Vol. 47 No.2 - Highlights
Bright sparks shed new light on the dark matter riddle (Vol. 47 No. 2)
Highest sensitivity detector ever used for very light dark matter elementary particles
The origin of matter in the universe has puzzled physicists for generations. Today, we know that matter only accounts for 5% of our universe; another 25% is constituted of dark matter. And the remaining 70% is made up of dark energy. Dark matter itself represents an unsolved riddle. Physicists believe that such dark matter is composed of (as yet undefined) elementary particles that stick together thanks to gravitational force. In a study recently published, the authors use the so-called phonon-light technique to detect dark matter. They are the first to use a detection probe that operates with such a low trigger threshold, which yields suitable sensitivity levels to uncover the as-yet elusive particles responsible for dark matter. The asymmetric dark matter particle models are one of the candidates for a new elementary particle to explain dark matter. The experimental detection is no different from the scattering of two billiard balls, as the particle scatters on an atomic nucleus. The challenge: the lighter the dark matter particle is, the smaller the energy deposited in the crystal used for detection is. Currently, no other direct dark matter search method has a threshold for nuclear recoils as low as 0.3 keV. As such, the CRESST-II team are the first to ever probe dark matter particle masses at such low mass scale.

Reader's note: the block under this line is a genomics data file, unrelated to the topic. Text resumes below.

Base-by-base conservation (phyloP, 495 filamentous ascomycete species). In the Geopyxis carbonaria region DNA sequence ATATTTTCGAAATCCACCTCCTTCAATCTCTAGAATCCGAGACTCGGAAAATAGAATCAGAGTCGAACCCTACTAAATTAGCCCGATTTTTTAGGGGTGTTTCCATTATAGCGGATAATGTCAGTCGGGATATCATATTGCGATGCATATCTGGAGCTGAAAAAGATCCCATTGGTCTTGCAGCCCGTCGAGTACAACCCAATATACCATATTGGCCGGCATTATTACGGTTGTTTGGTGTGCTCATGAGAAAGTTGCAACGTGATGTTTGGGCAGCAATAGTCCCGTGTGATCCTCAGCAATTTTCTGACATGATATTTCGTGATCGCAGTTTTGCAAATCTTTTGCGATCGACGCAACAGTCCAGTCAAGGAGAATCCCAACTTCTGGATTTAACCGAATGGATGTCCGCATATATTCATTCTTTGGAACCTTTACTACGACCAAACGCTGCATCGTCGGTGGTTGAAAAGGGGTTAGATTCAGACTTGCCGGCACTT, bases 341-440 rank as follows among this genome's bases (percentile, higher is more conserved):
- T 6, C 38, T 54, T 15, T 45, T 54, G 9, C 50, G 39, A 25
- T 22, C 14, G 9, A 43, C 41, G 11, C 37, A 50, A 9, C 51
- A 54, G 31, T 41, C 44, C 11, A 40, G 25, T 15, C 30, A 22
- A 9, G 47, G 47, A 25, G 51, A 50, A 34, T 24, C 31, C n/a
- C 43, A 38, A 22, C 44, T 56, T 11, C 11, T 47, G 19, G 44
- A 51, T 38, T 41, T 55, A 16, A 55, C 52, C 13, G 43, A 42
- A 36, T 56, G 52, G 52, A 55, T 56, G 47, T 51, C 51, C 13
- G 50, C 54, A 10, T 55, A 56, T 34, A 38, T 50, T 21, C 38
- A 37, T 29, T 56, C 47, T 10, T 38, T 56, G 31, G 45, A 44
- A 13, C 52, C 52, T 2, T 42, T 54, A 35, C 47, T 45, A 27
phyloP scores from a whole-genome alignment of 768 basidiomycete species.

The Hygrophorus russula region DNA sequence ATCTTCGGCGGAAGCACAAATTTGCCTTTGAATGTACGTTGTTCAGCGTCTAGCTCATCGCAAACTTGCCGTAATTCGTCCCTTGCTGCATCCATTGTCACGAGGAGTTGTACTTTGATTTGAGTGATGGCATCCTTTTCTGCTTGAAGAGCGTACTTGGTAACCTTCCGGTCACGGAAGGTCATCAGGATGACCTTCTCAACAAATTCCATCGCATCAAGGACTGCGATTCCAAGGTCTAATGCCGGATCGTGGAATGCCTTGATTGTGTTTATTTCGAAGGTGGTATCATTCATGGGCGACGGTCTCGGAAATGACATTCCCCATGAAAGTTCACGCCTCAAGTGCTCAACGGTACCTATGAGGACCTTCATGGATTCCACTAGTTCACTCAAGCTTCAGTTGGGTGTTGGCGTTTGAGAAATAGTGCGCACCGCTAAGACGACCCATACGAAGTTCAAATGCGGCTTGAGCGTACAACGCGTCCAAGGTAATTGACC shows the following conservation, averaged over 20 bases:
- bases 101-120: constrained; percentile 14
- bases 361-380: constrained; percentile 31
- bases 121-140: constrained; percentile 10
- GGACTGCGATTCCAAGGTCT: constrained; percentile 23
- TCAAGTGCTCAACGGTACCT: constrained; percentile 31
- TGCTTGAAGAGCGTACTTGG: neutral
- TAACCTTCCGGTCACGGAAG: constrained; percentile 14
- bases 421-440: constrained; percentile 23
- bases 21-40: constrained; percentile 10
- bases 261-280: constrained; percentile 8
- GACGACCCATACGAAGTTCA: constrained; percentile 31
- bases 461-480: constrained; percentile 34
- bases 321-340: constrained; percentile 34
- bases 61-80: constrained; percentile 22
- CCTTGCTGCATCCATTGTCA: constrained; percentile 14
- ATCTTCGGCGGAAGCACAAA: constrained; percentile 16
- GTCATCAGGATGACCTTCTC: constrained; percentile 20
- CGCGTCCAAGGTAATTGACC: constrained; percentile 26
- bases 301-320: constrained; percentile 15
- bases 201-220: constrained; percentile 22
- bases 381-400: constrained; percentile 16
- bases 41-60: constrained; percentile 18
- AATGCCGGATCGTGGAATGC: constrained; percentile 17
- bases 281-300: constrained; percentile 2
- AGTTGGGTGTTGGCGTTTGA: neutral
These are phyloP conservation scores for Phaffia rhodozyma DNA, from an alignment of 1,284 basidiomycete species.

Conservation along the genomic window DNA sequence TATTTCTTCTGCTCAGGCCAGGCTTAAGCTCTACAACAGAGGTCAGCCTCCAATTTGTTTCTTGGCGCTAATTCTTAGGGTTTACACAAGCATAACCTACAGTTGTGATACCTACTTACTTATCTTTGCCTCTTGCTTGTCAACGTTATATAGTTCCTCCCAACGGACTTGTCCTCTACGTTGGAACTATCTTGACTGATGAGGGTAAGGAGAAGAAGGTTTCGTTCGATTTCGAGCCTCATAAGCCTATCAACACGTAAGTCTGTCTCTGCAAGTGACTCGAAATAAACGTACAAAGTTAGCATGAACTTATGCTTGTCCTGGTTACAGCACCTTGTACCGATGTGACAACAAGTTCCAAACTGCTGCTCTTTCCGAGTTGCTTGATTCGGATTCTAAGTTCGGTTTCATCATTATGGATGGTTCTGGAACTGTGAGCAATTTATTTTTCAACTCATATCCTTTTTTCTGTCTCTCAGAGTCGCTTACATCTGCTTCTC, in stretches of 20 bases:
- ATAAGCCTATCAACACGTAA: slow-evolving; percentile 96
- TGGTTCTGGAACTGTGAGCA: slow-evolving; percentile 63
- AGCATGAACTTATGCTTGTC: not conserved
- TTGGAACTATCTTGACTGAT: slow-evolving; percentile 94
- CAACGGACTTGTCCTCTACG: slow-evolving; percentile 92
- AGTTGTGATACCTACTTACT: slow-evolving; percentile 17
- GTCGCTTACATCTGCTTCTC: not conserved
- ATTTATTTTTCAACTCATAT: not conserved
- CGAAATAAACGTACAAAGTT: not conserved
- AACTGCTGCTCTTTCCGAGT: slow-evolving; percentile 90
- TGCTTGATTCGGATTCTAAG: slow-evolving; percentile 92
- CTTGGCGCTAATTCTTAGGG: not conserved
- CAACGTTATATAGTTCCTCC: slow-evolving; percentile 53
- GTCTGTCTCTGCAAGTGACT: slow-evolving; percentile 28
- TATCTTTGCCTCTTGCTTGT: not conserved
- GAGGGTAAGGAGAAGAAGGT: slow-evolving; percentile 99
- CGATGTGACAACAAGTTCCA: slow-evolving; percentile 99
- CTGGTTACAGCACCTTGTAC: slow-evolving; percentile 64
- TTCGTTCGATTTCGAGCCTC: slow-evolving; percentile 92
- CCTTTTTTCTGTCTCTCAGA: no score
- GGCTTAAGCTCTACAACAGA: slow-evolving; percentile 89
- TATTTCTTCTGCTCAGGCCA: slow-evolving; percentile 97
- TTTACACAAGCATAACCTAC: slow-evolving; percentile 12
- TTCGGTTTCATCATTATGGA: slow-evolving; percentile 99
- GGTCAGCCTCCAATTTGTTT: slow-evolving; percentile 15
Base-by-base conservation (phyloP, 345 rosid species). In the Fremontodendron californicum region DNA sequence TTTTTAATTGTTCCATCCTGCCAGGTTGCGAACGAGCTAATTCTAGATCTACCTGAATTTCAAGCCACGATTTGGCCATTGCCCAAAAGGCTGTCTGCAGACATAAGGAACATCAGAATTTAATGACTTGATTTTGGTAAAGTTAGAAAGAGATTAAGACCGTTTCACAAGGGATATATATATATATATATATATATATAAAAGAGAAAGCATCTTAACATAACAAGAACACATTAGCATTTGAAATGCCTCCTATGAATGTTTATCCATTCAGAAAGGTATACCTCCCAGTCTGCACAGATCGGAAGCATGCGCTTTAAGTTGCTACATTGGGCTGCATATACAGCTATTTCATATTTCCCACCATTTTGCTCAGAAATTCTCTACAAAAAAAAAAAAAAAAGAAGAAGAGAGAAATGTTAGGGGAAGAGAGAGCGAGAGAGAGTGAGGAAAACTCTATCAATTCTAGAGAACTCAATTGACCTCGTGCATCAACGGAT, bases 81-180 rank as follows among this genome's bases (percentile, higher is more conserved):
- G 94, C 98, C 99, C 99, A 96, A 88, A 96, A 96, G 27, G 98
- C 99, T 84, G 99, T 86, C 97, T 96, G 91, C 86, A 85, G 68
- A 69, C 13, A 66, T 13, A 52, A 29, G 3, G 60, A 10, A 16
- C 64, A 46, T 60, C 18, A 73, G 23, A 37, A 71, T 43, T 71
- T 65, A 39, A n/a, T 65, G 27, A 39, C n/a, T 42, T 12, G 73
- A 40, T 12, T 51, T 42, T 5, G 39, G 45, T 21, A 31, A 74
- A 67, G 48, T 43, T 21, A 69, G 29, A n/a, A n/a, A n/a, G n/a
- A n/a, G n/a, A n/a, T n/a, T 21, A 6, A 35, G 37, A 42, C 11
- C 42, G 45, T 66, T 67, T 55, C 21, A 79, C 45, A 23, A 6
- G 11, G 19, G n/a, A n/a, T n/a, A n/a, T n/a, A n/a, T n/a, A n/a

G. Angloher +39 co-authors, Results on light dark matter particles with a low-threshold CRESST-II Detector, Eur. Phys. J. C 76, 25 (2016)
Helping turn waste heat into electricity (Vol. 47 No. 2)
How the collective motion of electrons interacting with bismuth crystal atoms can be fine-tuned to harvest excess heat
At the atomic level, bismuth displays a number of quirky physical phenomena. A new study reveals a novel mechanism for controlling the energy transfer between electrons and the bismuth crystal lattice. Mastering this effect could, ultimately, help convert waste heat back into electricity, for example to improve the overall efficiency of solar cells. These findings have been published now. The author investigates the collective motion of electrons in bismuth, which behaves in a fluid manner with waves propagating in it, a phenomenon referred to as a low energy plasmon. This study demonstrates that the low energy plasmons, when tuned to the same wavelength as the lattice vibrations of the bismuth crystal, or phonons, can very efficiently slow lattice motion. In essence, this plasmon-phonon coupling mechanism, once intensified under specific conditions, could be a new way of transferring energy between electrons and the underlying crystal lattice.
One implication is that the plasmon-phonon coupling can help to explain a long-since observed, significant effect in bismuth: the so-called Nernst effect. This occurs when a sample is warmed on one side and subjected to a magnetic field, causing it to produce a significant electrical voltage in the perpendicular direction. Hence it turns heat into useful electricity.
P. Chudzinski, Resonant plasmon-phonon coupling and its role in magneto-thermoelectricity in bismuth, Eur. Phys. J. B 88, 344 (2015)
Unfolding quantum jumps (Vol. 47 No. 2)
A novel way of defining time parameterisation in continuous measurements sheds a new light on quantum jumps and helps unravel hidden phenomena.